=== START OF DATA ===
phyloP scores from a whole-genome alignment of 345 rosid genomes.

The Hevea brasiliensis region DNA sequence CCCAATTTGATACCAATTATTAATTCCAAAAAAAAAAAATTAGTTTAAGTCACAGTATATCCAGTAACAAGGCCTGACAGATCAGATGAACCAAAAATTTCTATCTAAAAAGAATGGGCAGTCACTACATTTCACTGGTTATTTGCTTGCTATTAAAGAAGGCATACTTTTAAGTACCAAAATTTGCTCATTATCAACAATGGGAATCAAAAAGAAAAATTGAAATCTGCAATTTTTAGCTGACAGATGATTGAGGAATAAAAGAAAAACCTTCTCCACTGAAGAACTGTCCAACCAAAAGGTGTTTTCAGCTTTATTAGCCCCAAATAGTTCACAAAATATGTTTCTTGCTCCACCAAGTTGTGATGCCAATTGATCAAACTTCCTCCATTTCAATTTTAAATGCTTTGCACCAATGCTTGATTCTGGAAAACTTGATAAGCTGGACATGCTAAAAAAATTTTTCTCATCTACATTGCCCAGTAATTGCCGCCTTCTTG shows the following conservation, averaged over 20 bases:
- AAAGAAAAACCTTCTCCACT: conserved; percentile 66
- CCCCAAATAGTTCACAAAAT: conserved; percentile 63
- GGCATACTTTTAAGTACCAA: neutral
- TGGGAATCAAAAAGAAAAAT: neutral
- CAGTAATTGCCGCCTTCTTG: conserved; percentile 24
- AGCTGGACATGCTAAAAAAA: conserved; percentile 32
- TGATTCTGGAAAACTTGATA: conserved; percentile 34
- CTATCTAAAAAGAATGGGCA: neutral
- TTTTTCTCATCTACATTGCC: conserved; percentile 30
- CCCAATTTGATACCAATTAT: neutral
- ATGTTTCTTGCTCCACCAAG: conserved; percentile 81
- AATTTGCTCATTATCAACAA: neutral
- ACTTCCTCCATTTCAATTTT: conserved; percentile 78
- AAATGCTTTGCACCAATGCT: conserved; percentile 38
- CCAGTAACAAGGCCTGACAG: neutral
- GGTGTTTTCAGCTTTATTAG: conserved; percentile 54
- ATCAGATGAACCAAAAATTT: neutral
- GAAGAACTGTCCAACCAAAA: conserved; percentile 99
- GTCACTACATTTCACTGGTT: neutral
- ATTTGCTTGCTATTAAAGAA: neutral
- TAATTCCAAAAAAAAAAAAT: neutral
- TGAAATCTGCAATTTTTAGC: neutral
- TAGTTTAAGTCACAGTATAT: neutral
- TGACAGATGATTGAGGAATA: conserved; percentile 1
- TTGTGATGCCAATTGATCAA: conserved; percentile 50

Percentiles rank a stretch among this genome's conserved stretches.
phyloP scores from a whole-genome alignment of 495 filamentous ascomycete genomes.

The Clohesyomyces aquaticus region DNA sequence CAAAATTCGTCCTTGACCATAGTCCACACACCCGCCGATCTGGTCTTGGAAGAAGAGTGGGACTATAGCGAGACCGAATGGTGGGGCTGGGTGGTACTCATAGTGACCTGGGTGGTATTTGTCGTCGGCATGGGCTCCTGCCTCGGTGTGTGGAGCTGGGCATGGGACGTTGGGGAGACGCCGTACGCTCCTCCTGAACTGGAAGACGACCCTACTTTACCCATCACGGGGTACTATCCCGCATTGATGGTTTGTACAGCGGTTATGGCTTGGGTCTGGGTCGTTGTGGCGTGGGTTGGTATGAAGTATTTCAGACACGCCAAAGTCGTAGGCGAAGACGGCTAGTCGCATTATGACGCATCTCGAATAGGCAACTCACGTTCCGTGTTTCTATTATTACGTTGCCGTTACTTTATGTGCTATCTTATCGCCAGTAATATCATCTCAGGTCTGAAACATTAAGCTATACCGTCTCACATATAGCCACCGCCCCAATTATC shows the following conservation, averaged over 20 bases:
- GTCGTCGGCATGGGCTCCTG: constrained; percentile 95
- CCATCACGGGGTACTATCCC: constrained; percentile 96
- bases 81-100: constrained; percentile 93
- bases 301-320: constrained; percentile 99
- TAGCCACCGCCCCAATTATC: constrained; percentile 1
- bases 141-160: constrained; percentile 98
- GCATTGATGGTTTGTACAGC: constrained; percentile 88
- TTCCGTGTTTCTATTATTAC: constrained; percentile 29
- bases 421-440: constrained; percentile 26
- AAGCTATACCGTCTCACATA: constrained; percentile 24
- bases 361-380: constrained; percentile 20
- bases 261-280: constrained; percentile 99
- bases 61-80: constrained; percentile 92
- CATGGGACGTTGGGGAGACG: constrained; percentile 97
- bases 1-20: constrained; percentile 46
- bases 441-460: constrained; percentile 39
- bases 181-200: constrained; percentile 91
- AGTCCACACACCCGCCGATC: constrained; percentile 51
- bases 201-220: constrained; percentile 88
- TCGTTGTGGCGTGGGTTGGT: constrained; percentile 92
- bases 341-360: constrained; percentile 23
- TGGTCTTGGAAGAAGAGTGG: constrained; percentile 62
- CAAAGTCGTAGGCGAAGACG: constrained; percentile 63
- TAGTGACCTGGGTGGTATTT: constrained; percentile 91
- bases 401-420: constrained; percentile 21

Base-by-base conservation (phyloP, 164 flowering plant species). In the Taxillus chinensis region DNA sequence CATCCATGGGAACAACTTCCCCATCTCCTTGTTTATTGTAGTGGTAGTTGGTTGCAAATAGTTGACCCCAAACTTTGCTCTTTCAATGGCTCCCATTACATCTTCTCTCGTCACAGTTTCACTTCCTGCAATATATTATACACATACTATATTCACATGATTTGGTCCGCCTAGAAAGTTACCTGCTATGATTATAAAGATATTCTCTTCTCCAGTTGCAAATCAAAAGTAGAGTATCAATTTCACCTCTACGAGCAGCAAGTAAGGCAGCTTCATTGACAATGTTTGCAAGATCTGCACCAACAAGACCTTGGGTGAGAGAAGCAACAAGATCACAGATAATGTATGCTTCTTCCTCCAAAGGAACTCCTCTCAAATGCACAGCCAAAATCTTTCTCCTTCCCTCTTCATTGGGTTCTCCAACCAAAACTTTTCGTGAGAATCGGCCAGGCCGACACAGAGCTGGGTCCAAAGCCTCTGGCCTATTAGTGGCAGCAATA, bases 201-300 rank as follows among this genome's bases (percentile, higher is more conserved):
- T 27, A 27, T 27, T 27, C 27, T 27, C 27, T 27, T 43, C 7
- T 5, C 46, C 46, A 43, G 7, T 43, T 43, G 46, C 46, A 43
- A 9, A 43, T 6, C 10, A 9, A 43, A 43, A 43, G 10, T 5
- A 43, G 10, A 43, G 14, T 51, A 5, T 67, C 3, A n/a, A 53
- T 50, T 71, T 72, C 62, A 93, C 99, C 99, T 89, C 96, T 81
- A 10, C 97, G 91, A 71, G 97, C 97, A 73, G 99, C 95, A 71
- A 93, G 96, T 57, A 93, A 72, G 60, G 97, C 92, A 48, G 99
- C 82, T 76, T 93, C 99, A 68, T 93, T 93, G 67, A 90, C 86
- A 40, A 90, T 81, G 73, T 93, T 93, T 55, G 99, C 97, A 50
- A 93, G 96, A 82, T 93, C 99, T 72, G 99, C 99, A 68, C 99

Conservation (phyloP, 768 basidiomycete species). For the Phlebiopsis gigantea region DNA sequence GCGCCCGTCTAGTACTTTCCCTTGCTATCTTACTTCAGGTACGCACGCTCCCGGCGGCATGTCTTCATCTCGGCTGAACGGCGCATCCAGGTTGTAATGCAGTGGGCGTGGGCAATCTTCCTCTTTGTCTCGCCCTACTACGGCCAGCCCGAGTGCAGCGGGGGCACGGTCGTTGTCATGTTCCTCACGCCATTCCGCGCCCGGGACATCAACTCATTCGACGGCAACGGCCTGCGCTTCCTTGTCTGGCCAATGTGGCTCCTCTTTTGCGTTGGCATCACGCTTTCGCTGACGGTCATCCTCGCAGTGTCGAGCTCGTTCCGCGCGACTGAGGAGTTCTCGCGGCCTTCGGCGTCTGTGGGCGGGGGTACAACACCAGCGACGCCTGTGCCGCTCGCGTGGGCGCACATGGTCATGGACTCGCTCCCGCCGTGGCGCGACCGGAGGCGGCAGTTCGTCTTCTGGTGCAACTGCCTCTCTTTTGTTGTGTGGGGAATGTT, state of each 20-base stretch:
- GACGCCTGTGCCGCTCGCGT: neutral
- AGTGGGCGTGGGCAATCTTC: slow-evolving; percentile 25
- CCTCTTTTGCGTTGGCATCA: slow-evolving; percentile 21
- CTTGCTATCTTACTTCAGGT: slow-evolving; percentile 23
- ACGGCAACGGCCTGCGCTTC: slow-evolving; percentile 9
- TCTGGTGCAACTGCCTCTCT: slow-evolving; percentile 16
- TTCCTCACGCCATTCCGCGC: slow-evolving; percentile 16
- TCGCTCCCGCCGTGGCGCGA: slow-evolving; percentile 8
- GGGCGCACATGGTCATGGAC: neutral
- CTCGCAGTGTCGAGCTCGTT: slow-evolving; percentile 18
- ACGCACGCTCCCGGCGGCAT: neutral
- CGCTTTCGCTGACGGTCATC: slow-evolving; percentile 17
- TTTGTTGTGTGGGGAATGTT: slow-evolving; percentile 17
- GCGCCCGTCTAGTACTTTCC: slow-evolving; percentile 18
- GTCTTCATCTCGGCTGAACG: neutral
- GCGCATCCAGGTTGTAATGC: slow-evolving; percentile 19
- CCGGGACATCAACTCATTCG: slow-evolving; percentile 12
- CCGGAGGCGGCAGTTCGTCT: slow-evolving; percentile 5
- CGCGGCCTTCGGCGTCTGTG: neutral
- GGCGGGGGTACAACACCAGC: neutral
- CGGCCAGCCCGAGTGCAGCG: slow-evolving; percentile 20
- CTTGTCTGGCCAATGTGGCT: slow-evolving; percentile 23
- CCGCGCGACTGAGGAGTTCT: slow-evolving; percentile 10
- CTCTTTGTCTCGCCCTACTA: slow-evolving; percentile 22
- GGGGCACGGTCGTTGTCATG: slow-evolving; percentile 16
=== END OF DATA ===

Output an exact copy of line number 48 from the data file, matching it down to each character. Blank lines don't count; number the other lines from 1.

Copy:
- AGTCCACACACCCGCCGATC: constrained; percentile 51